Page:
White House claims EPA reform legislation is expensive, unnecessary, and arbitrary.
Some Republican politicians have expressed disdain for the U.S. Environmental Protection Agency (EPA). Representative Michele Bachmann once pledged to padlock its doors, and House Speaker John Boehner called one of its recent proposals “nuts.”
Given this perception, it should come as no surprise that some Republicans are pushing for passage of two bills to change how the EPA uses scientific evidence to craft regulation. One bill, the Secret Science Reform Act, would prohibit the EPA from “proposing, finalizing, or disseminating regulations or assessments based upon science that is not transparent or reproducible.” It would compel the agency to release all scientific and technical information used in its assessments.
Another bill, the Science Advisory Board Reform Act, would change the membership and procedures of the agency’s Science Advisory Board, a panel of independent experts who make recommendations to the agency on the quality of scientific and technical information considered to frame regulations.
At first glance, the proposed legislation appears to square with President Obama’s promise to promote agency transparency and safeguard public confidence in the science informing policy decisions. But in a pair of statements, the White House announced its staff would advise President Obama to veto both bills. The White House opposes the so-called Secret Science bill because it believes it would unduly burden the agency and restrain important regulatory action by arbitrarily restricting the data the EPA can use.
Further, the Obama Administration opposes the Advisory Board bill for fear it will limit the Board’s effectiveness by instituting quotas based on employment by a state, local, or tribal government rather than relying purely on scientific expertise. Yet these statements, perhaps ironically, urge Congress to support the administration’s endeavor to make scientific and technical data more accessible and regulation more transparent.
Supporters, including industry groups like the U.S. Chamber of Commerce and the American Chemistry Council, believe that the Secret Science bill would improve how the EPA uses scientific data, making its regulations more effective. One of the bill’s most vocal supporters, Representative Lamar Smith, chair of the Committee on Science, Space and Technology, says the EPA needs more transparency given that it has proposed some of the costliest regulations in history. He cites, for example, an EPA ozone rule that will cost taxpayers approximately $90 billion per year, as well as a Mercury and Air Toxics Standard (MATS) rule for power plants that could cost up to $10 billion every year. Smith pointed out that more than 99% of the health-based justifications offered for the MATS rule derive from scientific research that the EPA will not disclose publicly.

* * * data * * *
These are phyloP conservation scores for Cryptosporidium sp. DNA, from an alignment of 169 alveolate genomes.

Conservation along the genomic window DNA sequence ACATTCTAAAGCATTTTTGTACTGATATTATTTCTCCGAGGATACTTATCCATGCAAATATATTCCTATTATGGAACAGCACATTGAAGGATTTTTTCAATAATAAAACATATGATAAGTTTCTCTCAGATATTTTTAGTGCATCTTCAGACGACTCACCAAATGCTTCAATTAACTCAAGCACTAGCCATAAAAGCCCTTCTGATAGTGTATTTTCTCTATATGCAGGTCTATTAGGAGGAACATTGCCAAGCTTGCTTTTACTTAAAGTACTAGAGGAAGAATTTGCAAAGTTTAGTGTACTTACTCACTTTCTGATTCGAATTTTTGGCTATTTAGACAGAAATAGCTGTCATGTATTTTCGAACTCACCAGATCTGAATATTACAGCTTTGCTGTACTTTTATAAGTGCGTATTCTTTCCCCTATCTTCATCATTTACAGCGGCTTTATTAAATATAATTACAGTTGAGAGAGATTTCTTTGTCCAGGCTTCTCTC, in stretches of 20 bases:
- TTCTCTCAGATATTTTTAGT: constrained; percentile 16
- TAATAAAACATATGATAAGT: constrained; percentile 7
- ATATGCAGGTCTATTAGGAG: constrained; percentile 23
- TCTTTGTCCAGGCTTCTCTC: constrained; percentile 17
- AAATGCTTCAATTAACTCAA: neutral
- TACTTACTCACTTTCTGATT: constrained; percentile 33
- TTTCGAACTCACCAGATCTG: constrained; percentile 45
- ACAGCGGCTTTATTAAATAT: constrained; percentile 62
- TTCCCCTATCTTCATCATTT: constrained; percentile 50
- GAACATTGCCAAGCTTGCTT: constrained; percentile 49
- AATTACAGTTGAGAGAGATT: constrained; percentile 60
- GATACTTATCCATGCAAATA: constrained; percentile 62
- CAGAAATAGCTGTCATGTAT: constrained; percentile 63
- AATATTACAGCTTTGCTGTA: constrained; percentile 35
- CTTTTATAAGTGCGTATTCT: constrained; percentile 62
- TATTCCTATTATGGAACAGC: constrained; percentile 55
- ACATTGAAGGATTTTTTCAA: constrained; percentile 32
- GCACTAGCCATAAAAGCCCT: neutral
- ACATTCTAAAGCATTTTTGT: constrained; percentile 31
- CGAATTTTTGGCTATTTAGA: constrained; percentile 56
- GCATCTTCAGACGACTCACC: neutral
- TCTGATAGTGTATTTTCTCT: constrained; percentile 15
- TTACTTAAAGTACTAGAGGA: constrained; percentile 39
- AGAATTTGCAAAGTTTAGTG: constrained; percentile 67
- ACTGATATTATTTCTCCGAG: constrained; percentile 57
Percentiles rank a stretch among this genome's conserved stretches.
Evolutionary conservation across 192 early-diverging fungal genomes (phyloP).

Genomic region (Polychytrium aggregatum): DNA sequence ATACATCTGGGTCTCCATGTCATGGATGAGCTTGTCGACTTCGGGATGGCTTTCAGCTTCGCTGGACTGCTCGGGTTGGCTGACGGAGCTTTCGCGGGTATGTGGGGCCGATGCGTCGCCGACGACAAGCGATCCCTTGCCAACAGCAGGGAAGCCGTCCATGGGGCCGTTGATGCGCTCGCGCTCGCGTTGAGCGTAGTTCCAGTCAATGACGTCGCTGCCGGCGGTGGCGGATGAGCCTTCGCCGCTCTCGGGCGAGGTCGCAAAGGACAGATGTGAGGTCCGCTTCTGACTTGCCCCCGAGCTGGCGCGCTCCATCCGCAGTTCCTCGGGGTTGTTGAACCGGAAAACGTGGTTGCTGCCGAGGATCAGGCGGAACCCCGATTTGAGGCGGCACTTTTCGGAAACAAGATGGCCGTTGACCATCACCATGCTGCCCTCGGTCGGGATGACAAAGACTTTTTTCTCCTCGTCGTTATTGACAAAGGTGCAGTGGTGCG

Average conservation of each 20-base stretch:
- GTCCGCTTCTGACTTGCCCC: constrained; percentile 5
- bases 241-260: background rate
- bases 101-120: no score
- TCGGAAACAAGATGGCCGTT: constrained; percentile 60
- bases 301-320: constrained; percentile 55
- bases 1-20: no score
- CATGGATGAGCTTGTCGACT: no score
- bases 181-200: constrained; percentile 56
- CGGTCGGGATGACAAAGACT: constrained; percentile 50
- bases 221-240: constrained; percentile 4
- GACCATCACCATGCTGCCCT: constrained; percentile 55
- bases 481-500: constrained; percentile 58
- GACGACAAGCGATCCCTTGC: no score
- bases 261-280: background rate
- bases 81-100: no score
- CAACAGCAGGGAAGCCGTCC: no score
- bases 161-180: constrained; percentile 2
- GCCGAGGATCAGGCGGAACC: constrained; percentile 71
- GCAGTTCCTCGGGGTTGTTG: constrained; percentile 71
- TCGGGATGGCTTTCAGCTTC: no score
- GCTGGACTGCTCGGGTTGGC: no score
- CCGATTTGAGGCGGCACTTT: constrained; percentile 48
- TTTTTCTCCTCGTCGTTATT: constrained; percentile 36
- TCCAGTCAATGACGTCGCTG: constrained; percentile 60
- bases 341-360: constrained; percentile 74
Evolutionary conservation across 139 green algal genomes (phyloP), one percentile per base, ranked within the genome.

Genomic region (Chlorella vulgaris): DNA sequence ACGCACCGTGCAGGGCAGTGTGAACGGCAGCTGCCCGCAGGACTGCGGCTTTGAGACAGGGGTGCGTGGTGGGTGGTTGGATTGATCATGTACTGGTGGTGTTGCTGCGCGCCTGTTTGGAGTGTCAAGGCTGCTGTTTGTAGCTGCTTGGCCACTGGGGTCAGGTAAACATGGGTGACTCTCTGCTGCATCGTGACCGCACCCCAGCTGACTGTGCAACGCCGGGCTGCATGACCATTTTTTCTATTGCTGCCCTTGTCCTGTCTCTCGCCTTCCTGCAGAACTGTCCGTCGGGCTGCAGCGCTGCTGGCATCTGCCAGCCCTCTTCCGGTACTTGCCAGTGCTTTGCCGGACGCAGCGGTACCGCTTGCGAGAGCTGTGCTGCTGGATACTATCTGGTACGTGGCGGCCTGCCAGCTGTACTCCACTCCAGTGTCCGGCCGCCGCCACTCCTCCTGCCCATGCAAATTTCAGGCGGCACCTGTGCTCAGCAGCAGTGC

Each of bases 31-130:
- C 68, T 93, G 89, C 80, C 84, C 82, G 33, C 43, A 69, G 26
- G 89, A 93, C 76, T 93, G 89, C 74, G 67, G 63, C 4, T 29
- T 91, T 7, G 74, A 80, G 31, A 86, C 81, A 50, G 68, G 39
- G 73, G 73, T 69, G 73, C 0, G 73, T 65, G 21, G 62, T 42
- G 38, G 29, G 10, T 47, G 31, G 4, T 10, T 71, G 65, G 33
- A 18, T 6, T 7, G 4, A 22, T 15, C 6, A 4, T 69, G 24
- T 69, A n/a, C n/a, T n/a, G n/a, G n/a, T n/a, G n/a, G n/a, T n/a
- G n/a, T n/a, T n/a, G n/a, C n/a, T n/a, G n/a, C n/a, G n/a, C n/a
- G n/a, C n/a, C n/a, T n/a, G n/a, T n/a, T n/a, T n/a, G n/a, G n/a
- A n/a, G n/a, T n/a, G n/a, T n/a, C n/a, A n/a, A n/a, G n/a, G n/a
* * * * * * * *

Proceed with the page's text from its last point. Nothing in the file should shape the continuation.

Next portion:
The Secret Science bill presents challenging issues. First, the legality of mandatory disclosure of all scientific data underlying a rule is contested. In a letter to lawmakers, American Statistical Association president David Morganstein asserts that the EPA would have to exclude public health research that relies on patient data like hospital admission records from consideration because confidential patient data cannot be made public. The use of data constituting trade secrets would also be barred as a result of this bill.
Second, the bill might create significant fiscal burdens. While Republicans state that it is possible to use data without disclosing personal information or trade secrets, the Congressional Budget Office reports that the EPA relies on approximately 50,000 scientific studies per year, and that meeting the goals of the Secret Science would cost between $10,000 and $30,000 per study. The report anticipates the EPA might choose to reduce the cost of compliance by relying on fewer scientific studies or on those already easily accessible, which might compromise the quality of the agency’s work.
Representative Chris Stewart, who sponsored the Advisory Board bill, said that increased opportunities for public comment, acknowledgment of dissenting panelists’ opinions, and partially barring scientists from advising on their own research would go a long way in making the Board’s decisions more balanced. However, the bill allows industry lobbyists to serve on the Board as long as conflicts of interest are disclosed. By contrast, scientists on the panel are barred from advising the EPA on their own research unless it is externally peer-reviewed and publicly disclosed.
The Union of Concerned Scientists argues that the provisions increasing corporate access to the Board, yet undermining the involvement of academics and scientists, are counter-productive. Advocacy groups also warn that the bill could create an “endless loop” of public comment that will significantly increase the EPA’s workload and reduce productivity.
Both bills passed the House of Representatives and companion legislation in the Senate was referred to the Committee on Environment & Public Works.